Reminder: Never connect a generator to home wiring without transfer switch

Mark Tinka mark at
Tue Aug 31 14:54:55 UTC 2021

On 8/31/21 16:41, Mel Beckman wrote:

> But you said “Gas-fired furnaces or heaters should not have an impact because the only electrical requirement is to fire up the pilot light.” There is no gas-fired furnace I know of that doesn’t require a blower fan. How else does the heat get out of the furnace?

I was conceptualizing it the same way we have on-demand or tank-based 
gas water heaters here, where the heat is not distributed by a blower.

Like I said before, we don't generally use furnaces in this part of the 
world to heat homes. So I don't have experience with that :-).

> To answer your question, you need to understand that this safety system has two components. The first component, the furnace interlock relay, is designed to interlock the blower with the forced-air system, which also includes an outside air supply valve. When the blower is energized, a circuit inside the furnace gets power. The blower and furnace operate continuously when this circuit is energized, and the supply valve opens and closes as needed to ensure the air doesn’t get stale.
> The safety second component is the limit switch, which primarily turns the blower fan on and off, but also has a safety role. When the temperature in the air supply plenum gets too hot, the limit switch turns off the furnace burner (or boiler, in a water-based system) to prevent damage, and possibly a fire, from overheating.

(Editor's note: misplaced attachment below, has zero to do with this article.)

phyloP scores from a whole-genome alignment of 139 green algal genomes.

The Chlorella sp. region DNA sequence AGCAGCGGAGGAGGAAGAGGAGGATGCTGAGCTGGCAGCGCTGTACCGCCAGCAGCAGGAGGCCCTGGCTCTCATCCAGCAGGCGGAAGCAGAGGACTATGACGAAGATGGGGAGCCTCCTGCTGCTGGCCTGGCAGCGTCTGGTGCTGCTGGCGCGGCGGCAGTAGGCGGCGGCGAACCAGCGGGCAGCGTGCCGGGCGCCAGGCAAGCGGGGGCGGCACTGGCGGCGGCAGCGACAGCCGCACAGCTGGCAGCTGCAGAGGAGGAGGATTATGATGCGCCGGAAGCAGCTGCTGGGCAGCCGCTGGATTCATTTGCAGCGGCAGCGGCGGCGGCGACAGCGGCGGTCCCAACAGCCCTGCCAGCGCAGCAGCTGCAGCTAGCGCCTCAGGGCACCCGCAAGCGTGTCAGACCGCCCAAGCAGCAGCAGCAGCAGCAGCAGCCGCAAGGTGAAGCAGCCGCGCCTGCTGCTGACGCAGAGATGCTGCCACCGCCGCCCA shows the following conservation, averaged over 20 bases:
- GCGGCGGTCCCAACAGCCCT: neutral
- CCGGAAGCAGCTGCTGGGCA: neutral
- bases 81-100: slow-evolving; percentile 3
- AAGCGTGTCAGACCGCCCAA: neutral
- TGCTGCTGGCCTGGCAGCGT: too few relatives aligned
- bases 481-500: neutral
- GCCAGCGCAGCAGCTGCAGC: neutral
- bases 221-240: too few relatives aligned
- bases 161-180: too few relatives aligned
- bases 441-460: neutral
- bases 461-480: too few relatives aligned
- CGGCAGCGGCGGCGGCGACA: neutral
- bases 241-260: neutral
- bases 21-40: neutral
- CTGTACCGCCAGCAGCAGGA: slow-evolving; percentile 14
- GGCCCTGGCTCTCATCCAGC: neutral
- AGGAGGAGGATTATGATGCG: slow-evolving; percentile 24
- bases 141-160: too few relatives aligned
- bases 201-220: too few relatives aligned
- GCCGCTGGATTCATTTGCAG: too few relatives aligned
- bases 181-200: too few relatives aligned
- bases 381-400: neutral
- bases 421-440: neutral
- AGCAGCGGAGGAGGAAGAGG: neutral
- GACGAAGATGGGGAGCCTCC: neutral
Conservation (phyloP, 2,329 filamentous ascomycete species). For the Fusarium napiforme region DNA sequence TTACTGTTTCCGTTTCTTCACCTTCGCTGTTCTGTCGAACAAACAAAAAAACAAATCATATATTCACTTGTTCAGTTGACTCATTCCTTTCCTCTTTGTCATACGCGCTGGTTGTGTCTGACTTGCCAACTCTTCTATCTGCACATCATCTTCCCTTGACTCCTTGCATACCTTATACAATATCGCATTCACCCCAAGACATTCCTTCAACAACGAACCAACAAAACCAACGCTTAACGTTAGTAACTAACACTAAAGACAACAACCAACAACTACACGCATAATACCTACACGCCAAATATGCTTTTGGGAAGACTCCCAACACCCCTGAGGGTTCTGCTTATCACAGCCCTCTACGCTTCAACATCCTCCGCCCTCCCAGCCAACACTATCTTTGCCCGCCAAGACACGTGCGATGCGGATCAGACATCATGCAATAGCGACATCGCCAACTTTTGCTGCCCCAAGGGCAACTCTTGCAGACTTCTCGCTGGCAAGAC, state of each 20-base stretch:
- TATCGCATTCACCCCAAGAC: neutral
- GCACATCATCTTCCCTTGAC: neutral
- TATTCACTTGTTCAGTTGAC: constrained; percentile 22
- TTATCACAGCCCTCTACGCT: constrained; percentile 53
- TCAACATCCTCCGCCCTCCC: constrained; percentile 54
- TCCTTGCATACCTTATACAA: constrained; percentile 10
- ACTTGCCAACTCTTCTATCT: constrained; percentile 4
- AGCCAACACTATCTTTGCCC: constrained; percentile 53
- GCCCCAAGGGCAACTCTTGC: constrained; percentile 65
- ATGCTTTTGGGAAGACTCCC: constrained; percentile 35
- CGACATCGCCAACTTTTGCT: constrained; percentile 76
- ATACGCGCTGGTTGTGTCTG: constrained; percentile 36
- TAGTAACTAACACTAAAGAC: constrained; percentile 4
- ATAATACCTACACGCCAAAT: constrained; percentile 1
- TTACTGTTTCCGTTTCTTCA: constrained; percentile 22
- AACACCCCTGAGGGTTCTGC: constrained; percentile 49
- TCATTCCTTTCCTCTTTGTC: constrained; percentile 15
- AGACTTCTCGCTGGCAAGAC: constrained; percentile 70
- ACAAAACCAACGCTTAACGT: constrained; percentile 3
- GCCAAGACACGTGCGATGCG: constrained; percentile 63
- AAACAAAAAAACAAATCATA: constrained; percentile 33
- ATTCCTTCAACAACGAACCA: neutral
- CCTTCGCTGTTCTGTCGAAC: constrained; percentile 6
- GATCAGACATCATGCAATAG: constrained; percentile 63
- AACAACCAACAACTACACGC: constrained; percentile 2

> The actual state mechanics are thus not as simple as “if the blower fails the furnace won’t light”. And it’s because of these complex state mechanics that furnace electricity is hard wired.

You learn something new everyday.

Thanks, Mel.

> Without AC power, no furnace can operate in a power outage. So that’s certainly not “no impact” from a utility failure. But the many thousands of deaths that occurred in homes and offices before these safety systems were put into the code is why you need a generator transfer switch if you want heat (or A/C) in your home during an outage.

Makes sense.

My solar PV-based water heating system requires an AC reference to make 
solar power to energize the water tank element. If there is a loss of 
AC, it shuts off (not unlike a regular UL 1741-compliant PV inverter). 
To workaround that, I asked the vendor to add a UPS input, where I can 
attach a UPS that the system can use as a reference, to keep making 
solar power in the event of loss of grid mains. Of course, that was 
before I had whole-home backup, but it did the job during the gap.


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